- Account inactivity fees
- Wire transfer fees
- ATM fees and surcharges
- Non-sufficient funds fees
- Overdraft fees
- Overdraft protection fees
Avoiding these fees on a checking account is essential if your bank or credit union implements them. For accounts with a minimum balance fee, avoiding the cost could be as easy as maintaining an average daily balance over that threshold.
Last but not least, think about what you value most in a checking account and whether or not it offers that function. Online and mobile banking, cash back incentives, a sizable ATM network, and interest earnings on account balances are all examples of desirable features in a financial institution. Finding the ideal balance between features, accessibility, and pricing is crucial when selecting the checking account that best serves your needs.
How to Open a Checking Account
In today’s digital age, opening a checking account at a bank is typically a quick and painless process. After researching and locating a checking account that works for you, you may apply for one online. Typically, this entails making an initial payment and giving personal and financial details. Although it may seem time-consuming, opening a new checking account online can be done in just 10 minutes.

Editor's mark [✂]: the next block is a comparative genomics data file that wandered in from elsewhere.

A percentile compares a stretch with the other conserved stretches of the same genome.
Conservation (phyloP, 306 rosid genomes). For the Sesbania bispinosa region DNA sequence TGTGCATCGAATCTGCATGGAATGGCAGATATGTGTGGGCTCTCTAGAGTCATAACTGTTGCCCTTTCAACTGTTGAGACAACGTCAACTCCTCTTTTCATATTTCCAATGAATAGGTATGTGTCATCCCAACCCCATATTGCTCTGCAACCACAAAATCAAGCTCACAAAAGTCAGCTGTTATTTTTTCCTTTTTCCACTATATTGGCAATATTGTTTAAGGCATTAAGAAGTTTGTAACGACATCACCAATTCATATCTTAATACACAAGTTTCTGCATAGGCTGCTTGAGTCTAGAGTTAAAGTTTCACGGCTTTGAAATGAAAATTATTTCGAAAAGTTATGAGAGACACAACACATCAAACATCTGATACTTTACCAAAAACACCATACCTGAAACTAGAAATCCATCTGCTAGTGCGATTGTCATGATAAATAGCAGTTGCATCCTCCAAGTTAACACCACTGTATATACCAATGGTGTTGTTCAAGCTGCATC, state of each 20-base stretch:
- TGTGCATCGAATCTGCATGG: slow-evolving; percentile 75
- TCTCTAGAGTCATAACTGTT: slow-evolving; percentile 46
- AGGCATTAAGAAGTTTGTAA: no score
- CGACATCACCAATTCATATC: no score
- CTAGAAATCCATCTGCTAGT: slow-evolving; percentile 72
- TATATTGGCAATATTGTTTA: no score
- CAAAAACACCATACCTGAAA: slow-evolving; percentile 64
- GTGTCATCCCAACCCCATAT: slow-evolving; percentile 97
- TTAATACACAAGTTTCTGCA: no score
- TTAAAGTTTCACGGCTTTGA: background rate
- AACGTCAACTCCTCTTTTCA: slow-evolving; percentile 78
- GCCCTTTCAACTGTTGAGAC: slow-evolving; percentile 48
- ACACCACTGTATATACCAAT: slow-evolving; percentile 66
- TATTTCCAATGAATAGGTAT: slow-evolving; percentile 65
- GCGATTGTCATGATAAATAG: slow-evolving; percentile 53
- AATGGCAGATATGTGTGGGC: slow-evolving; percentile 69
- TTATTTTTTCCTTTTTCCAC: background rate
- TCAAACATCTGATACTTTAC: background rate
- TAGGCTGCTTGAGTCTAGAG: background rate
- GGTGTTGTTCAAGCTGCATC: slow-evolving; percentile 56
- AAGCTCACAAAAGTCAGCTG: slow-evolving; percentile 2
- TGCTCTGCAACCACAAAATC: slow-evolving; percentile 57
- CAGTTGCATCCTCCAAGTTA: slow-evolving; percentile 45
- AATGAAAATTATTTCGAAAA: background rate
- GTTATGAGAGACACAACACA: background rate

What Do I Need to Open a Checking Account?
In order to open a checking account, a bank will need to know specific details about you. In order to open a new checking account, whether online or in person, you will generally need to provide the following information:
- Mailing address
- Phone number and email
- Date of birth
- Social Security number
When opening a joint checking account, both account applicants must provide identical personal details for their co-owner. When you create a new bank account, the bank will ask for information that can be used to authenticate your identification, but they won’t use it to check your credit. A government-issued photo ID may be required when opening an online bank account.
After signing up with your details, the next step is to arrange your initial deposit. A routing number and account number are required to link a separate bank account to your online bank account. While it may slow down the account establishing process, some banks will accept a paper check sent in the mail as an initial deposit.